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Re: NBIS license

Miguel Gea Milvaques <xerakko@debian.org> writes:

> I'm thinking in package the fprint package. It's LGPL, but it contains a
> few files licensed as follow.
> I'm not sure if it's feasible to be in Debian. Can it go to main? and if
> the answer is no, can it go to non-free?
> Thanks.
> PD: Please, include me in CC:


> /******************************************************************************
> [...]
> Therefore, this file should not be exported, or made available on
> fileservers,
> except as allowed by U.S. export control laws.
> Do not remove this notice.

The notice remains, so this clause is satisfied.

> ******************************************************************************/
> /* NOTE: Despite the above notice (which I have not removed), this file is
>  * being legally distributed within libfprint; the U.S. Export Administration
>  * Regulations do not place export restrictions upon distribution of
>  * "publicly available technology and software", as stated in EAR section
>  * 734.3(b)(3)(i). libfprint qualifies as publicly available technology as per
>  * the definition in section 734.7(a)(1).
>  *
>  * For further information, see http://reactivated.net/fprint/US_export_control
>  */

Whether or not the files do fall under the export control restrictions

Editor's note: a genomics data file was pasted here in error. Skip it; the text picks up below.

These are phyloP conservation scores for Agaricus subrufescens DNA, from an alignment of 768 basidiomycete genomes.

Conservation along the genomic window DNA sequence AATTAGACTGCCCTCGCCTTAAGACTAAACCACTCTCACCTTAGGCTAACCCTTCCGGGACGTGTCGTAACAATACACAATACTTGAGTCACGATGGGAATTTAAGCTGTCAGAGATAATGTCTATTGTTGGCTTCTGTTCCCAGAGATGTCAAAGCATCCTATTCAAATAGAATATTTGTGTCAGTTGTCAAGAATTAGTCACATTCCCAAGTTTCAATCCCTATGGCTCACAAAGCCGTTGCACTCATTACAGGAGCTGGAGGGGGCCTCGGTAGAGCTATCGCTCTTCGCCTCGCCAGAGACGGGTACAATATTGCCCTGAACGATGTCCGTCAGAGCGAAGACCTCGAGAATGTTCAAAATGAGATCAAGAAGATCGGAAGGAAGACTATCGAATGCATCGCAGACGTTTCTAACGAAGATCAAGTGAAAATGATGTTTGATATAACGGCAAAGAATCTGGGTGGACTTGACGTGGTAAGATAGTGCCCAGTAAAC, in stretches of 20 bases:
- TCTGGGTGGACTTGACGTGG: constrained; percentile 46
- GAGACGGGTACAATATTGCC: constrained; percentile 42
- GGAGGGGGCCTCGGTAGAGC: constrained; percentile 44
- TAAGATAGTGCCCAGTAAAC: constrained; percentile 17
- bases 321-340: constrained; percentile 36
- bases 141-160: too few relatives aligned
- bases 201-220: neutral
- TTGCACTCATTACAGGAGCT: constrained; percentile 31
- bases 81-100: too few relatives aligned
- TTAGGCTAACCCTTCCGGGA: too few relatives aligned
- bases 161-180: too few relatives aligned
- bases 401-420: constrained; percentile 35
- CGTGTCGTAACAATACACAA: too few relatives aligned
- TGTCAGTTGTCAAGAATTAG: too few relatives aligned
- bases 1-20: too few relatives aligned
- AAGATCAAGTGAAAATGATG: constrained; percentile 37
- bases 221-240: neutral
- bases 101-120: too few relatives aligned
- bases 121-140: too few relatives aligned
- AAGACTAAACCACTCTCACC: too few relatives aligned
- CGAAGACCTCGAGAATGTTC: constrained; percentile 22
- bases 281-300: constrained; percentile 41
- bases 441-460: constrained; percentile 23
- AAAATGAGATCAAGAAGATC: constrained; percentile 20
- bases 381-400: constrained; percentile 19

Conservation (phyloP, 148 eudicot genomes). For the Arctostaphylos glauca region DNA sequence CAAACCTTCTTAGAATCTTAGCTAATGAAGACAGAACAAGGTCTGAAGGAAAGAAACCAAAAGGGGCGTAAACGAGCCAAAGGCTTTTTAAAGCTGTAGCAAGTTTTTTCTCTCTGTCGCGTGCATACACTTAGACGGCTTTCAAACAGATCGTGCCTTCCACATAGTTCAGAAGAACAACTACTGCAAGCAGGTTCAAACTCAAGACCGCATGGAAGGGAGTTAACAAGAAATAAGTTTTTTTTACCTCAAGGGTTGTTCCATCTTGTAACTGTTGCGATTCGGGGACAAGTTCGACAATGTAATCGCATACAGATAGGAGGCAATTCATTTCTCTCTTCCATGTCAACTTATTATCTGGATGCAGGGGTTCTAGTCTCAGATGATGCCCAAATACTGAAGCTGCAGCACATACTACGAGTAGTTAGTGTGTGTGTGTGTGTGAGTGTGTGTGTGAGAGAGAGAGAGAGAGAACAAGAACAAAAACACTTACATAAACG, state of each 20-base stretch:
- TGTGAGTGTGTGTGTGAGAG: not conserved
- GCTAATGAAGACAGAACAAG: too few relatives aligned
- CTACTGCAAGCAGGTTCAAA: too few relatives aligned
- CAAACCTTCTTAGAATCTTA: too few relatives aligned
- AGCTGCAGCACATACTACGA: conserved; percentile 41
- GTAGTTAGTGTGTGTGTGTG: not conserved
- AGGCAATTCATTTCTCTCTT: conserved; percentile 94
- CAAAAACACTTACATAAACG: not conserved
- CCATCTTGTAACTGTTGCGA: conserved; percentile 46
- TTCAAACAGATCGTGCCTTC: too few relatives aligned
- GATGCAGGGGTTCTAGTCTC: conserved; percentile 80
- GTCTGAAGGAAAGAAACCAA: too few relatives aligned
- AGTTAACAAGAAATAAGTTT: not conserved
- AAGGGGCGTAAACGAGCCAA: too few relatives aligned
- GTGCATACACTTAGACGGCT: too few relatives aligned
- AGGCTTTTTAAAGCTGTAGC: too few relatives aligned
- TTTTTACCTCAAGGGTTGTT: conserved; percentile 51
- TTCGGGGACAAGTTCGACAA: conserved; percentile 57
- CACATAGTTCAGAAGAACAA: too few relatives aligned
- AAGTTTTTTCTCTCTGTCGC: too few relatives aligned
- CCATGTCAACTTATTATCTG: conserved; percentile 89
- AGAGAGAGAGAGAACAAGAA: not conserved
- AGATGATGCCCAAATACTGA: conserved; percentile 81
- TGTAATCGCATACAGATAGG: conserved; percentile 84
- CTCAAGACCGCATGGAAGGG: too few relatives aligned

discussed, I am unable to say.

If they are being legally distributed by the export laws, then this
part isn't a problem.

If they are not, then redistribution would probably be illegal for any
party who could be prosecuted in the relevant jurisdiction for those
export controls.

> /*******************************************************************************
> License:
> This software was developed at the National Institute of Standards and
> Technology (NIST) by employees of the Federal Government in the course
> of their official duties. Pursuant to title 17 Section 105 of the
> United States Code, this software is not subject to copyright protection
> and is in the public domain. [...]

Explicitly disclaims copyright protection, which might help free the
work in jurisdictions that don't have a concept of "public domain".

The intent of this clause seems quite clear. I would think that by
these terms this work is freely licensed under the DFSG; whether it is
legal to redistribute is a matter of understanding the export controls
issue above.

 \          "It was half way to Rivendell when the drugs began to take |
  `\        hold" —Hunter S. Tolkien, _Fear and Loathing in Barad-Dûr_ |
_o__)                                                                  |
Ben Finney

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